c+i+g+x-im is a good estimate to rank a country now? How about you go read a book FROM START TO FINISH, instead of reading about 1 or 2 economic theories. Fuck, I hate people who pretend to know about economics.
>GDP doesn't mean shit
I am just going to take this an admission that you are clinically retarded. There is no point in trying to reason with an idiot such as yourself, and I don't intend to stoop down to your level as that would just be an even further waste of my time.
>I have a degree in economics.
>No serious economist takes GDP seriously in terms of ranking the countries.
Alright Mehmet, you are clearly correct. You must be an expert in gauging the investment potential developing and emerging markets judging by the quality of your posts, such as>>44035806 , which actually directly contradicts your assertion. I am also 110% certain that you have a degree in economics, as no one would ever lie on the internet.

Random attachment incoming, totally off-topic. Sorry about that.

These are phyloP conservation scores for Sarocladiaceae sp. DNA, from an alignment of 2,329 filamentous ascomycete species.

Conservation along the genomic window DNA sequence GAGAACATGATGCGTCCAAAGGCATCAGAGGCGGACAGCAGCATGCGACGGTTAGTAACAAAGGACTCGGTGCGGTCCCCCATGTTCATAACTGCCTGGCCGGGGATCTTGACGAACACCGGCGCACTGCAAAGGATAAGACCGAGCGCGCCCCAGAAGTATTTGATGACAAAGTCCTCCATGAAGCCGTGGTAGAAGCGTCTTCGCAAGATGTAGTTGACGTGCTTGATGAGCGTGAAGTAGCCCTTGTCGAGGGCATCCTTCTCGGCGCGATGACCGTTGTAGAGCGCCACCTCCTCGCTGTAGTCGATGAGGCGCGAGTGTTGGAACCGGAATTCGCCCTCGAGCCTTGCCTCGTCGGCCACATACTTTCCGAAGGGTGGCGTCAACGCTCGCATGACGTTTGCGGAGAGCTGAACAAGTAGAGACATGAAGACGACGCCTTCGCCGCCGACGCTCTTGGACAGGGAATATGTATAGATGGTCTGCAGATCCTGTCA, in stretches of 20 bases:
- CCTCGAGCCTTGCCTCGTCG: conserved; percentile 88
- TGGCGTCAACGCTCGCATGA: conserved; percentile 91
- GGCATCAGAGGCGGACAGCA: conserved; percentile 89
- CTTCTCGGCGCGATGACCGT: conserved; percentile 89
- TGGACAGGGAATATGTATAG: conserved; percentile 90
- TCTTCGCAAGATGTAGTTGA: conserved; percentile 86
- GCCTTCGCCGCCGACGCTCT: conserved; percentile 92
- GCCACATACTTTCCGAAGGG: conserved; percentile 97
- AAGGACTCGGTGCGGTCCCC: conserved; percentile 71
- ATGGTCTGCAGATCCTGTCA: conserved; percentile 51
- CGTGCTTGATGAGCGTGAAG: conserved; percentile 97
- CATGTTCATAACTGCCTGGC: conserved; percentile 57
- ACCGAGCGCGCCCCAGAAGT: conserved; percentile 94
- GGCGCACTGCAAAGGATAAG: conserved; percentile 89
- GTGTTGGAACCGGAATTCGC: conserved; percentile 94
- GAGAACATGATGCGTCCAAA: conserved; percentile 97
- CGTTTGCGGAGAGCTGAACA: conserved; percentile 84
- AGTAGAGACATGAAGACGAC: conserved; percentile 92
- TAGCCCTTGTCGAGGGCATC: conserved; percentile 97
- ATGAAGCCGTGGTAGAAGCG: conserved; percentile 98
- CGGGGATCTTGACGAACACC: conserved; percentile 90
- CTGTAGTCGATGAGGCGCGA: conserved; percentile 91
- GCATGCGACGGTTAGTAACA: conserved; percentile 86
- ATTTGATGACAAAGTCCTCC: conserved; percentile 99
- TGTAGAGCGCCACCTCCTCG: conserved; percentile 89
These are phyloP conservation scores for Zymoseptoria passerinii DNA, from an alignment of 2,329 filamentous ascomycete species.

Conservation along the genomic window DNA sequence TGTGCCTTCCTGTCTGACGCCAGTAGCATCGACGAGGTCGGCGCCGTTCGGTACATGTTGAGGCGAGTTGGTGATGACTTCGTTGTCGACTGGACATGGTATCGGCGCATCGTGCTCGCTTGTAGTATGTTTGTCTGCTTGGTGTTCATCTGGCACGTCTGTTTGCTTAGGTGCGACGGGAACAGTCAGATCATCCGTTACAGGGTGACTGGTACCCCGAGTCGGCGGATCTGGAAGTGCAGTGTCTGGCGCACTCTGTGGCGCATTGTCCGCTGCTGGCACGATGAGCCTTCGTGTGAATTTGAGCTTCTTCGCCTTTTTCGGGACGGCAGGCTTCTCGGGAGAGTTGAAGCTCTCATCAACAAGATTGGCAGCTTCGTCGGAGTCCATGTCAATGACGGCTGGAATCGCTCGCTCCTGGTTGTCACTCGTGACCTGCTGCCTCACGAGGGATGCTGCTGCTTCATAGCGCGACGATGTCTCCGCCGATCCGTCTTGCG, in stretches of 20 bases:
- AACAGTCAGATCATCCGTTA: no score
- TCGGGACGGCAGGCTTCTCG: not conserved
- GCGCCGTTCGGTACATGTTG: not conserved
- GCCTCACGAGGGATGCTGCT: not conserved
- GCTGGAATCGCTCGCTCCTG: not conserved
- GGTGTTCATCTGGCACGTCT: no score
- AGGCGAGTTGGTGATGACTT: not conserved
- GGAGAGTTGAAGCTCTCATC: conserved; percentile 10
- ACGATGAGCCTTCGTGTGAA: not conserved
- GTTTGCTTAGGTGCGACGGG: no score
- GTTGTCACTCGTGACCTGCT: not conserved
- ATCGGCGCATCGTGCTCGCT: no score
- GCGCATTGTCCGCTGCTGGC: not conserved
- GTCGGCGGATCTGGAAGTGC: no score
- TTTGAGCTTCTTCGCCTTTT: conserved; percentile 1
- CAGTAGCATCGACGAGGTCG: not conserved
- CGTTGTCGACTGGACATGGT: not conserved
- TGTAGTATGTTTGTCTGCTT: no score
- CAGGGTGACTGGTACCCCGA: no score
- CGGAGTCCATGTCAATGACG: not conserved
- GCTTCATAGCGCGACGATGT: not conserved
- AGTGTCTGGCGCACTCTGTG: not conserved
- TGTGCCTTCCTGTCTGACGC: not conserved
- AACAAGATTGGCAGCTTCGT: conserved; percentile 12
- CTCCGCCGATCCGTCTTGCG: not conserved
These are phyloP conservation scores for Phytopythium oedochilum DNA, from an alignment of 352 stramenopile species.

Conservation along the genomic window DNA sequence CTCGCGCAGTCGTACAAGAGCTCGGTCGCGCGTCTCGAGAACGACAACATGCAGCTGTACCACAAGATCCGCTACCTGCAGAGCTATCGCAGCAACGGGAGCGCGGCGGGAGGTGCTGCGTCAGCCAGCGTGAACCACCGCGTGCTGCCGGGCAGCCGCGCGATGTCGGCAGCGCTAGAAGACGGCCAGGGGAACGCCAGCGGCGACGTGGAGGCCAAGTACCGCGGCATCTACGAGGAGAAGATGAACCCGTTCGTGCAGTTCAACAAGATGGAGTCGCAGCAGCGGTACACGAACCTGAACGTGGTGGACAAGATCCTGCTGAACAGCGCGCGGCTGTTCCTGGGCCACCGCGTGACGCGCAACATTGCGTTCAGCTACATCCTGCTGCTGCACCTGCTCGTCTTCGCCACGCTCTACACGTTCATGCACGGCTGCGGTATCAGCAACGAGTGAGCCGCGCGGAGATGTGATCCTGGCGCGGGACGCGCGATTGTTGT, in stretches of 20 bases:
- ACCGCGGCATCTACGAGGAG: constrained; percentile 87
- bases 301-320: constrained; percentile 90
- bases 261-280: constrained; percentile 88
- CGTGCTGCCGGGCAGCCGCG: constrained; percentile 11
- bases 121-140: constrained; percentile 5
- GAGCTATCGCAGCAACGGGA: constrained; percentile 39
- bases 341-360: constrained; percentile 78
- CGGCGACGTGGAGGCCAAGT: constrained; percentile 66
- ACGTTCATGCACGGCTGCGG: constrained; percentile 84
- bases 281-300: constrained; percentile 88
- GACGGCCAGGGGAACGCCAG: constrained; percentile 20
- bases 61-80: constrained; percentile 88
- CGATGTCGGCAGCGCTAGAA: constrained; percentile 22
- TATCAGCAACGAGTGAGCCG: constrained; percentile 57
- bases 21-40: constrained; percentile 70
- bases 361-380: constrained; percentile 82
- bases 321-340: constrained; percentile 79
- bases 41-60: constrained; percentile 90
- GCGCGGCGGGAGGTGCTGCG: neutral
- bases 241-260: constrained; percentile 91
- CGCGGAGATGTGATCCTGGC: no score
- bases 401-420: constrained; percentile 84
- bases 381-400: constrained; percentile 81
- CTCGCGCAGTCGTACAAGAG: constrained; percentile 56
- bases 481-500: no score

>which actually directly contradicts your assertion
Nope, I was just refuting your claim.
Do you know how much China had to sacrifice in order to join the WTO? A lot. China is a force to be reckoned with, no doubt. But the fact is that they were dirt poor before they began heavy industrialization in the 50s. They were the largest economy in terms of the GDP for 18/20 centuries. They will be strong. AIIB has already attracted EU countries and the US will likely concede its position AFTER China surpasses it in terms of HUMAN capital. That is where countries like US and UK have a comparative advantage. They will likely maintain this comparative advantage in our lifetime. See, Heckscher-Ohlin model and its implications in the long-term and I'm sure you'll understand what I'm talking about.